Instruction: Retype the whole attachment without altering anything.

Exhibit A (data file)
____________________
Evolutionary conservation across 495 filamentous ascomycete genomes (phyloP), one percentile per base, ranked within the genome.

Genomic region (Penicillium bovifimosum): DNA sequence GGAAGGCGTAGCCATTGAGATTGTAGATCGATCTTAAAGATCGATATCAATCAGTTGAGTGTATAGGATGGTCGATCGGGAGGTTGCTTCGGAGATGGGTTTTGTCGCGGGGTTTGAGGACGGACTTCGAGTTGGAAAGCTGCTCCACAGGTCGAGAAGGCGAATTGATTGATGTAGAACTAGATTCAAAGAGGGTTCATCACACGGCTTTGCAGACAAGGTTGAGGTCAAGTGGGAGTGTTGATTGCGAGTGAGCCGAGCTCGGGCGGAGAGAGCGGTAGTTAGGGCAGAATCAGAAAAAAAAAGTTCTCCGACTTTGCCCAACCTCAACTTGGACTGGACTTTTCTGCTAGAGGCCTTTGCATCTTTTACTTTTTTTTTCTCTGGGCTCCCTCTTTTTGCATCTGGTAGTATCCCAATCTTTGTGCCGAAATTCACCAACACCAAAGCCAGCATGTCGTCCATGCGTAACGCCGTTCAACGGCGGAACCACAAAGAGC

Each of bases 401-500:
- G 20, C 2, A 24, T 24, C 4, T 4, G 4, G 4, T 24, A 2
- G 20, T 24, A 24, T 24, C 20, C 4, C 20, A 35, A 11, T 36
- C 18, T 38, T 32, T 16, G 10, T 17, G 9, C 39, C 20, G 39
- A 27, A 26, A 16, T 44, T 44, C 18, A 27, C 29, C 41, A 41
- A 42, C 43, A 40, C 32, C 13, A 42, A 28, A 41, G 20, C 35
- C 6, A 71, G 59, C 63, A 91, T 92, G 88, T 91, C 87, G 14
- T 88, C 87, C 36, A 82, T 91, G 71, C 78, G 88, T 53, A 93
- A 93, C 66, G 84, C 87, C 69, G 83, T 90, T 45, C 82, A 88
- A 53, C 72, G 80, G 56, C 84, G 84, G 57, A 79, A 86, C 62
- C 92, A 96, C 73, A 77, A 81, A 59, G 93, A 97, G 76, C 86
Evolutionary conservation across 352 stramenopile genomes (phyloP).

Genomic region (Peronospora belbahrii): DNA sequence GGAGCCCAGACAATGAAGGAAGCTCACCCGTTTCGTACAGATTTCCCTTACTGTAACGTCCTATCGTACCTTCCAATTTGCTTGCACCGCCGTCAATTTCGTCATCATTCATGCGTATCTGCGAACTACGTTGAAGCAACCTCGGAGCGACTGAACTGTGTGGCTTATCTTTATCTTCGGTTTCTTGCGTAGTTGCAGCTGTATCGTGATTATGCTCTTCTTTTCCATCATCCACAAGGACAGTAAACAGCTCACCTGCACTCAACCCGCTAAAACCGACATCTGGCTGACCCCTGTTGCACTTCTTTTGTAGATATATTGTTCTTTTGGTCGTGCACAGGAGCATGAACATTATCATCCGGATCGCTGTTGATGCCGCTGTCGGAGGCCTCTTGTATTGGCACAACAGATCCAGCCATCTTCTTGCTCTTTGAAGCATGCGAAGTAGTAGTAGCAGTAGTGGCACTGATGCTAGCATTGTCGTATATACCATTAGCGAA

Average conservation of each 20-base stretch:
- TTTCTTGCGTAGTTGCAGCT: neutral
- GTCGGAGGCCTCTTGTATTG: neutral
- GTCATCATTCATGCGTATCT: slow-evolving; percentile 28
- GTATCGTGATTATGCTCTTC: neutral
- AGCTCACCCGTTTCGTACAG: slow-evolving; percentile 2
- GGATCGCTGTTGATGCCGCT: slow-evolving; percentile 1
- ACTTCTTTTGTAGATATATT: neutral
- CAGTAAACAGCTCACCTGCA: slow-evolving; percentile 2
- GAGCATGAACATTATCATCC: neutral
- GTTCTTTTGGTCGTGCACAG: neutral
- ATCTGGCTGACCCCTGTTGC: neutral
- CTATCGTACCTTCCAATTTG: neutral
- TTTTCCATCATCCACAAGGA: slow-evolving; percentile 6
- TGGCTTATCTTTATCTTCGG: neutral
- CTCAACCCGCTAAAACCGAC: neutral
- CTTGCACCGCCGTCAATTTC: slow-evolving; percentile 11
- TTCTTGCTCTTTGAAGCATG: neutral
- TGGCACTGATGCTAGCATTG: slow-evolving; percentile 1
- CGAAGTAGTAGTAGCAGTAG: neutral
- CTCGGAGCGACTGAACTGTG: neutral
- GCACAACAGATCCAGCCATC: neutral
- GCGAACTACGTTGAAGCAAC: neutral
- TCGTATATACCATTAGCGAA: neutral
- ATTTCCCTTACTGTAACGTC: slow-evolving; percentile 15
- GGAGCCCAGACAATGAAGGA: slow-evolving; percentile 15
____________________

Evolutionary conservation across 495 filamentous ascomycete genomes (phyloP), one percentile per base, ranked within the genome.

Genomic region (Penicillium bovifimosum): DNA sequence GGAAGGCGTAGCCATTGAGATTGTAGATCGATCTTAAAGATCGATATCAATCAGTTGAGTGTATAGGATGGTCGATCGGGAGGTTGCTTCGGAGATGGGTTTTGTCGCGGGGTTTGAGGACGGACTTCGAGTTGGAAAGCTGCTCCACAGGTCGAGAAGGCGAATTGATTGATGTAGAACTAGATTCAAAGAGGGTTCATCACACGGCTTTGCAGACAAGGTTGAGGTCAAGTGGGAGTGTTGATTGCGAGTGAGCCGAGCTCGGGCGGAGAGAGCGGTAGTTAGGGCAGAATCAGAAAAAAAAAGTTCTCCGACTTTGCCCAACCTCAACTTGGACTGGACTTTTCTGCTAGAGGCCTTTGCATCTTTTACTTTTTTTTTCTCTGGGCTCCCTCTTTTTGCATCTGGTAGTATCCCAATCTTTGTGCCGAAATTCACCAACACCAAAGCCAGCATGTCGTCCATGCGTAACGCCGTTCAACGGCGGAACCACAAAGAGC

Each of bases 401-500:
- G 20, C 2, A 24, T 24, C 4, T 4, G 4, G 4, T 24, A 2
- G 20, T 24, A 24, T 24, C 20, C 4, C 20, A 35, A 11, T 36
- C 18, T 38, T 32, T 16, G 10, T 17, G 9, C 39, C 20, G 39
- A 27, A 26, A 16, T 44, T 44, C 18, A 27, C 29, C 41, A 41
- A 42, C 43, A 40, C 32, C 13, A 42, A 28, A 41, G 20, C 35
- C 6, A 71, G 59, C 63, A 91, T 92, G 88, T 91, C 87, G 14
- T 88, C 87, C 36, A 82, T 91, G 71, C 78, G 88, T 53, A 93
- A 93, C 66, G 84, C 87, C 69, G 83, T 90, T 45, C 82, A 88
- A 53, C 72, G 80, G 56, C 84, G 84, G 57, A 79, A 86, C 62
- C 92, A 96, C 73, A 77, A 81, A 59, G 93, A 97, G 76, C 86
Evolutionary conservation across 352 stramenopile genomes (phyloP).

Genomic region (Peronospora belbahrii): DNA sequence GGAGCCCAGACAATGAAGGAAGCTCACCCGTTTCGTACAGATTTCCCTTACTGTAACGTCCTATCGTACCTTCCAATTTGCTTGCACCGCCGTCAATTTCGTCATCATTCATGCGTATCTGCGAACTACGTTGAAGCAACCTCGGAGCGACTGAACTGTGTGGCTTATCTTTATCTTCGGTTTCTTGCGTAGTTGCAGCTGTATCGTGATTATGCTCTTCTTTTCCATCATCCACAAGGACAGTAAACAGCTCACCTGCACTCAACCCGCTAAAACCGACATCTGGCTGACCCCTGTTGCACTTCTTTTGTAGATATATTGTTCTTTTGGTCGTGCACAGGAGCATGAACATTATCATCCGGATCGCTGTTGATGCCGCTGTCGGAGGCCTCTTGTATTGGCACAACAGATCCAGCCATCTTCTTGCTCTTTGAAGCATGCGAAGTAGTAGTAGCAGTAGTGGCACTGATGCTAGCATTGTCGTATATACCATTAGCGAA

Average conservation of each 20-base stretch:
- TTTCTTGCGTAGTTGCAGCT: neutral
- GTCGGAGGCCTCTTGTATTG: neutral
- GTCATCATTCATGCGTATCT: slow-evolving; percentile 28
- GTATCGTGATTATGCTCTTC: neutral
- AGCTCACCCGTTTCGTACAG: slow-evolving; percentile 2
- GGATCGCTGTTGATGCCGCT: slow-evolving; percentile 1
- ACTTCTTTTGTAGATATATT: neutral
- CAGTAAACAGCTCACCTGCA: slow-evolving; percentile 2
- GAGCATGAACATTATCATCC: neutral
- GTTCTTTTGGTCGTGCACAG: neutral
- ATCTGGCTGACCCCTGTTGC: neutral
- CTATCGTACCTTCCAATTTG: neutral
- TTTTCCATCATCCACAAGGA: slow-evolving; percentile 6
- TGGCTTATCTTTATCTTCGG: neutral
- CTCAACCCGCTAAAACCGAC: neutral
- CTTGCACCGCCGTCAATTTC: slow-evolving; percentile 11
- TTCTTGCTCTTTGAAGCATG: neutral
- TGGCACTGATGCTAGCATTG: slow-evolving; percentile 1
- CGAAGTAGTAGTAGCAGTAG: neutral
- CTCGGAGCGACTGAACTGTG: neutral
- GCACAACAGATCCAGCCATC: neutral
- GCGAACTACGTTGAAGCAAC: neutral
- TCGTATATACCATTAGCGAA: neutral
- ATTTCCCTTACTGTAACGTC: slow-evolving; percentile 15
- GGAGCCCAGACAATGAAGGA: slow-evolving; percentile 15